© 2011 Kate Christensen
Harry Quirk is a sixty-ish poet whose entire world is changing. In only an afternoon, he has lost a year’s worth of work, his home, and his wife: after discovering that his latest project involved a collection of romantic sonnets addressed to a panel of women other than herself, Harry’s wife Luz destroyed it and tossed him out on the street. The poet is something of a dinosaur even in his chosen profession, but he is reluctant to depend on the charity of his daughter Carina. All Harry really wants to do is go home, but he can’t — for the distance between himself and his wife is greater than a simple misunderstanding. Despite dominating his life for twenty years, his marriage seems to be over, and he must learn to live by and for himself.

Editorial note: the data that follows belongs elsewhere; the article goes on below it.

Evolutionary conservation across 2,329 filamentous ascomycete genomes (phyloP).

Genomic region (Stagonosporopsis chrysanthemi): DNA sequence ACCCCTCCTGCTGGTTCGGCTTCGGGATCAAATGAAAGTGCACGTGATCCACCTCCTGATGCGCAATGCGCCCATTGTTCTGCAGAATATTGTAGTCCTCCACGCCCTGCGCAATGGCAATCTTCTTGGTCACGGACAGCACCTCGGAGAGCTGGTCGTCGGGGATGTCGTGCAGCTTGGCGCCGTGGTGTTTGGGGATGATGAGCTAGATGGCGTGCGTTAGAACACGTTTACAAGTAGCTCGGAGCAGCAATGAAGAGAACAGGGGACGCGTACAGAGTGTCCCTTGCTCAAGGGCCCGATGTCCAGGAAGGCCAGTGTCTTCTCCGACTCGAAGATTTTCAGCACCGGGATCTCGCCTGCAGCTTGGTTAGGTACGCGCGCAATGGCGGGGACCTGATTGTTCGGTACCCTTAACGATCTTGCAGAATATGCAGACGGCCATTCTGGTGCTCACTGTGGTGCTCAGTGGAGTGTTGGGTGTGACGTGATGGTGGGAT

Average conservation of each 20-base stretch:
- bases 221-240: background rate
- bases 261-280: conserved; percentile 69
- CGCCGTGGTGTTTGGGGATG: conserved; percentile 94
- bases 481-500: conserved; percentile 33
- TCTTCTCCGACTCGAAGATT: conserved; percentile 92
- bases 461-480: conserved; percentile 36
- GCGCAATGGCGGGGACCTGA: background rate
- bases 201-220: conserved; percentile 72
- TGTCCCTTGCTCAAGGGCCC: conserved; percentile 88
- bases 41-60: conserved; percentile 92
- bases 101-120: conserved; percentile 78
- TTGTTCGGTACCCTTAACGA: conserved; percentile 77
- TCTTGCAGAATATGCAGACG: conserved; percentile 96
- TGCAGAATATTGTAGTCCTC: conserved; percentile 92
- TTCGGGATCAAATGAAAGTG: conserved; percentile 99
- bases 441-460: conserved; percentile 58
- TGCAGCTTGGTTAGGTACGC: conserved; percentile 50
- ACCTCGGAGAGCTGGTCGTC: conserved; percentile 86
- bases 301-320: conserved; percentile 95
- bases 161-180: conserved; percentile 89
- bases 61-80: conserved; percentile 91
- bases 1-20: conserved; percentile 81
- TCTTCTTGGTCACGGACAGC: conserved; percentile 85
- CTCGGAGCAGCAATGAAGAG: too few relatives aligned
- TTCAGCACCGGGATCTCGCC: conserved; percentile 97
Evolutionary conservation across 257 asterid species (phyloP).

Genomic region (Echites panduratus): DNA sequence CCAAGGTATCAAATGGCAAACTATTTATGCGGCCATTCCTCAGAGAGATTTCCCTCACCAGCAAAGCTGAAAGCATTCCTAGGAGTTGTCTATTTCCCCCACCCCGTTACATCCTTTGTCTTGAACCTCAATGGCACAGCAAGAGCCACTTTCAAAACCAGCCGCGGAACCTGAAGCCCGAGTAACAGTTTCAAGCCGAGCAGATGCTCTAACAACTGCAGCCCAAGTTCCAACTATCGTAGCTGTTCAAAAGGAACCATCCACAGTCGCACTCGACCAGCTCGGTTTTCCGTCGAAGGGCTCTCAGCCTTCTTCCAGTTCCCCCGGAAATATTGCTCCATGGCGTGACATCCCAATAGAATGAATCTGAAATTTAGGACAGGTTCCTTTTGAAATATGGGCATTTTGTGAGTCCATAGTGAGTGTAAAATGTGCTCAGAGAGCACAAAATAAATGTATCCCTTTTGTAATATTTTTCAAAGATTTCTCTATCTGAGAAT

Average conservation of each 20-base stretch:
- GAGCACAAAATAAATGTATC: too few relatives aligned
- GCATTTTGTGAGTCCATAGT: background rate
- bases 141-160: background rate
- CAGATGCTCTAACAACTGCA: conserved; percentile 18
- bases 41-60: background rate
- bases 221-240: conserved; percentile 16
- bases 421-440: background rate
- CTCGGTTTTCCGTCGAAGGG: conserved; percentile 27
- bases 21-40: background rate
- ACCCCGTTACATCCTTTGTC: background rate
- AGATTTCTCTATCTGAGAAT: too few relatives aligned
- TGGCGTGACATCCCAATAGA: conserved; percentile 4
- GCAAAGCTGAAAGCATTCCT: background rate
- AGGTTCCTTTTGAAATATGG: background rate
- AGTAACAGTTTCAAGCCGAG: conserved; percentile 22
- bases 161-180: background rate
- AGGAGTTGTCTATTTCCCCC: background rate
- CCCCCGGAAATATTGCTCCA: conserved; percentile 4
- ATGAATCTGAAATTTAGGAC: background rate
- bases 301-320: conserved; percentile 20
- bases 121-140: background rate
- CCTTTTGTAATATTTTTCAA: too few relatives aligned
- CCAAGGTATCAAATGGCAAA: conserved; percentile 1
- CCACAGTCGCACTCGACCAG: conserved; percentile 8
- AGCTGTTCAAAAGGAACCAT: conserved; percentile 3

Thus begins a fascinating novel with a dominating theme of dependency in relationships, told by a character who is at once sympathetic. Helpless to understand at first, he grows in strength throughout the novel. It helps that Harry isn’t allowed to focus entirely on himself: his son is being sucked into a cult even as his marriage is lying in ruins. I appreciated that Christensen didn’t give a novel like this a conventional ending, but left the door open — Harry and his friends and neighbors are left with room to grow long after the book is done. Strong characters and a fascinating theme made The Astral a highlight of my reading two weeks ago.